An older view shows it as an active quarry with the I-294 bridge over the access road and a couple of deeper access tunnels.
|3D Satellite, looking South|
Phase I, which is north of the crushing plant and will hold 3.5 billion gallons, will open near the end of 2017. That is why the MRWD is offering tours during 6 days during Aug-Oct. I caught a tour on the first day, Aug 6. After it becomes operational and they let wastewater into the reservoir, I'm sure it will be off limits to public view. (On the tour, I learned that Joliet road is closed between 55th and East Ave. because Vulcan caused a collapse in the road.) Phase II will hold an additional 6.5 billion gallons and is scheduled for completion in 2029. The tunnel system was done in 2006. One reason it has taken so long to dig the reservoirs is that the housing (and construction) collapse in 2008 caused the market for stone aggregate to dry up.
I took a photo of the backdrop that they had for photo shoots because it is a view from the bottom that I knew I would not be able to take myself.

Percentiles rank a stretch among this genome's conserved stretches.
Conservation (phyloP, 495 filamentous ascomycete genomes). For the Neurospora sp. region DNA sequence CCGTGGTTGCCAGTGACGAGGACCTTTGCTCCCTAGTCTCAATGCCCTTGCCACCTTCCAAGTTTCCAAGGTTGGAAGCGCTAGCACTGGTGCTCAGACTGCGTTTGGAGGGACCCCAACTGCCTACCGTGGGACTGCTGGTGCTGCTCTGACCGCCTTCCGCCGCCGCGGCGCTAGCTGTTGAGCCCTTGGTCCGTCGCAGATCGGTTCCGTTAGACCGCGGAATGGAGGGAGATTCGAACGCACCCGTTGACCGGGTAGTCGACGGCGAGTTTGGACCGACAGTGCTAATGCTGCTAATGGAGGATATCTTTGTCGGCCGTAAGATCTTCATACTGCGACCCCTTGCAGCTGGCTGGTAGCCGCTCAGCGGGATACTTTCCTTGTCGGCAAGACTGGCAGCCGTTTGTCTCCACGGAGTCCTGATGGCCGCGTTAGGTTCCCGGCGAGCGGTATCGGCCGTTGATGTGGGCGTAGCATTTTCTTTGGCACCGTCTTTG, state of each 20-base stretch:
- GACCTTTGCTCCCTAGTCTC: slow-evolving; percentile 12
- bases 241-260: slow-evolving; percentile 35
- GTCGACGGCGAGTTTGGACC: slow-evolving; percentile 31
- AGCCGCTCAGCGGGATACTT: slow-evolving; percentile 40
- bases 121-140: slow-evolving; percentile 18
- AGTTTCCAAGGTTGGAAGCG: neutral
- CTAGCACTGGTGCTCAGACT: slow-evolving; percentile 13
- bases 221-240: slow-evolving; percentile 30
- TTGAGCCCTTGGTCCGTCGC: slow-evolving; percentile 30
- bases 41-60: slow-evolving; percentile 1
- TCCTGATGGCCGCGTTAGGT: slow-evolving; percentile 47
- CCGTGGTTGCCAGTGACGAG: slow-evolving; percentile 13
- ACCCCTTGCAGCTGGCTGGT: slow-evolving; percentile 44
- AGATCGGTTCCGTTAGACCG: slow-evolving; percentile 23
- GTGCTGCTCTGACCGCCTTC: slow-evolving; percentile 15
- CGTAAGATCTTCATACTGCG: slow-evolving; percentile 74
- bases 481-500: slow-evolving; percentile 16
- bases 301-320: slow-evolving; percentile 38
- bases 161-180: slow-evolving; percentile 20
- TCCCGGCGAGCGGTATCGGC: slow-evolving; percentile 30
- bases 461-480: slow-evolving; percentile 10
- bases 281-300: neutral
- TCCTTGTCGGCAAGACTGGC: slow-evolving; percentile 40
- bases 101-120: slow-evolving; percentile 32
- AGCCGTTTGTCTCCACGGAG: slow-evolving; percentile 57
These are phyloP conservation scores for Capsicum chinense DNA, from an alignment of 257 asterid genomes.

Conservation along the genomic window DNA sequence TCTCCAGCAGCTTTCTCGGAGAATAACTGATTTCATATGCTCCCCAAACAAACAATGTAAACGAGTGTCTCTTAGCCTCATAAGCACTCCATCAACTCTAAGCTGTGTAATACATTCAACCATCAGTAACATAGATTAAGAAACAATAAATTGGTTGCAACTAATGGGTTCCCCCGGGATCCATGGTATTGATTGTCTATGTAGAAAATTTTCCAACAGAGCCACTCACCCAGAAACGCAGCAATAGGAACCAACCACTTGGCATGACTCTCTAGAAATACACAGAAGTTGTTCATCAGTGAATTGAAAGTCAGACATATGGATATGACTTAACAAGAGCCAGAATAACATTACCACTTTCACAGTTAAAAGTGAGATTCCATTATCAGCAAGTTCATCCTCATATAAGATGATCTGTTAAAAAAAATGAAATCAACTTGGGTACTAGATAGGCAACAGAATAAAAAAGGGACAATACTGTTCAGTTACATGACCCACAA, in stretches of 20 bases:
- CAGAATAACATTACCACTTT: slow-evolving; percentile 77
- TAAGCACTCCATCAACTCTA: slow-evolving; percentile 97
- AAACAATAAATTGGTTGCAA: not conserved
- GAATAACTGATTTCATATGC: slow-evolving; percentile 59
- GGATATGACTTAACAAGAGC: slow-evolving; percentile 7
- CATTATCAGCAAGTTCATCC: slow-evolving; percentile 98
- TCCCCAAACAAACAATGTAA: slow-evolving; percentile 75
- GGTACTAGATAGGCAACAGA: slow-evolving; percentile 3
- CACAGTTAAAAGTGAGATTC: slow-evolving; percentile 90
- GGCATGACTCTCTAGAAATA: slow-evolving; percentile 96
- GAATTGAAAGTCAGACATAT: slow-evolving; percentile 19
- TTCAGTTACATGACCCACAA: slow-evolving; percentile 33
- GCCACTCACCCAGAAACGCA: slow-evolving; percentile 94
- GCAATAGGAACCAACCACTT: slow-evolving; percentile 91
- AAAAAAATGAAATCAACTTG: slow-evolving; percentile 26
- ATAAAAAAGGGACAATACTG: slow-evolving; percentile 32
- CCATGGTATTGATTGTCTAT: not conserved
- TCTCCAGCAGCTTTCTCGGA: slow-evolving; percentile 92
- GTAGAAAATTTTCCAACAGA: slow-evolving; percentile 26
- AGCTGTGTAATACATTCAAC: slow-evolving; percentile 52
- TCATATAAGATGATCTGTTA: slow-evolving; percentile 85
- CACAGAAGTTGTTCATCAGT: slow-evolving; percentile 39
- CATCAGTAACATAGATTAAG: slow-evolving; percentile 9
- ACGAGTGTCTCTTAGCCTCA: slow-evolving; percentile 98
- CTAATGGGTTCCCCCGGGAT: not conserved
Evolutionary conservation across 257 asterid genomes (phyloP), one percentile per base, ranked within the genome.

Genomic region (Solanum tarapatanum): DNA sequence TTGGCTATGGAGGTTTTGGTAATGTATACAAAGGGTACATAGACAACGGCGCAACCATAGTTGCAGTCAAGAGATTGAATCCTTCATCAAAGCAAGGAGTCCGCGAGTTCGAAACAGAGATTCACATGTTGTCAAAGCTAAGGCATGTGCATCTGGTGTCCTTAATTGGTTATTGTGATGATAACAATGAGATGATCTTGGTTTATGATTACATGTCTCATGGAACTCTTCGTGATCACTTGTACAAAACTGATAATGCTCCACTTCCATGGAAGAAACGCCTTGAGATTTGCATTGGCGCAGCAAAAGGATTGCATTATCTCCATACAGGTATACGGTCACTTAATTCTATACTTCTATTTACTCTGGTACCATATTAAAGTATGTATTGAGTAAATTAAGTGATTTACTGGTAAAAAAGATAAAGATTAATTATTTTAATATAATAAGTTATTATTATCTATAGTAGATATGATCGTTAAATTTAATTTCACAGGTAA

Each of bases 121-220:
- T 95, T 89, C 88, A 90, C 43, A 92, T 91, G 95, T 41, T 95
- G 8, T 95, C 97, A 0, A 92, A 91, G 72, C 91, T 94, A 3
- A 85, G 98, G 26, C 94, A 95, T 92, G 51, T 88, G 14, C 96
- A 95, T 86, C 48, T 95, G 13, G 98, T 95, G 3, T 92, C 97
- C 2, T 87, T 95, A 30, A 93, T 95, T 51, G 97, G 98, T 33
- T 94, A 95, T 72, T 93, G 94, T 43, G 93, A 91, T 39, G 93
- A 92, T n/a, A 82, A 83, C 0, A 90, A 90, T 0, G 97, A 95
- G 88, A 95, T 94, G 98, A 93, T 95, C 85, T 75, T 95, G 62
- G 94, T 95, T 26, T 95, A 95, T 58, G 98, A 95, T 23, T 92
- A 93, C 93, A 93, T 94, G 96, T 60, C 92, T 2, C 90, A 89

The tour bus first went past their biosolids drying lagoons.
the Centennial Trail from Route 83 because the hill is a long ways from the Columbia Woods Willow Springs Road entrance.
|Satellite view captures Centennial Hill when it was still being constructed.|
We see that drill at about the same location in the photo, but at a different angle. They have just begun the next layer of the dig.
One advantage of taking a lot of pictures is that I can see things when I zoom in on a photo that I did not notice during the trip.
Three more shots as we drove past the wall.
We have had enough rain storms lately to demonstrate that the bottom is not sloped towards the drain. When the guide overheard some of us talking about that, he explained that was deliberate because it makes the reservoir act like a big settling pond. During dry weather they plan to come in and dig out the residual biosolids. So that will reduce the workload on the Stickney Water Treatment Plant.
dolostone. To seal the overburden, they built a 3' wide slurry wall using bentonite. Bentonite is a clay that packs so well it becomes impervious to water.
a video of its arrival.
"Crowds flock to MWRD's Stunning View of McCook Reservoir"
[The article provides a stat I've been looking for: the tunnels themselves can hold 2.3 billion gallons. I also learned that the two grout walls connect with an impermeable natural layer of shale that is under the reservoir at around 325 feet. The age of the dolostone is 400 million years.]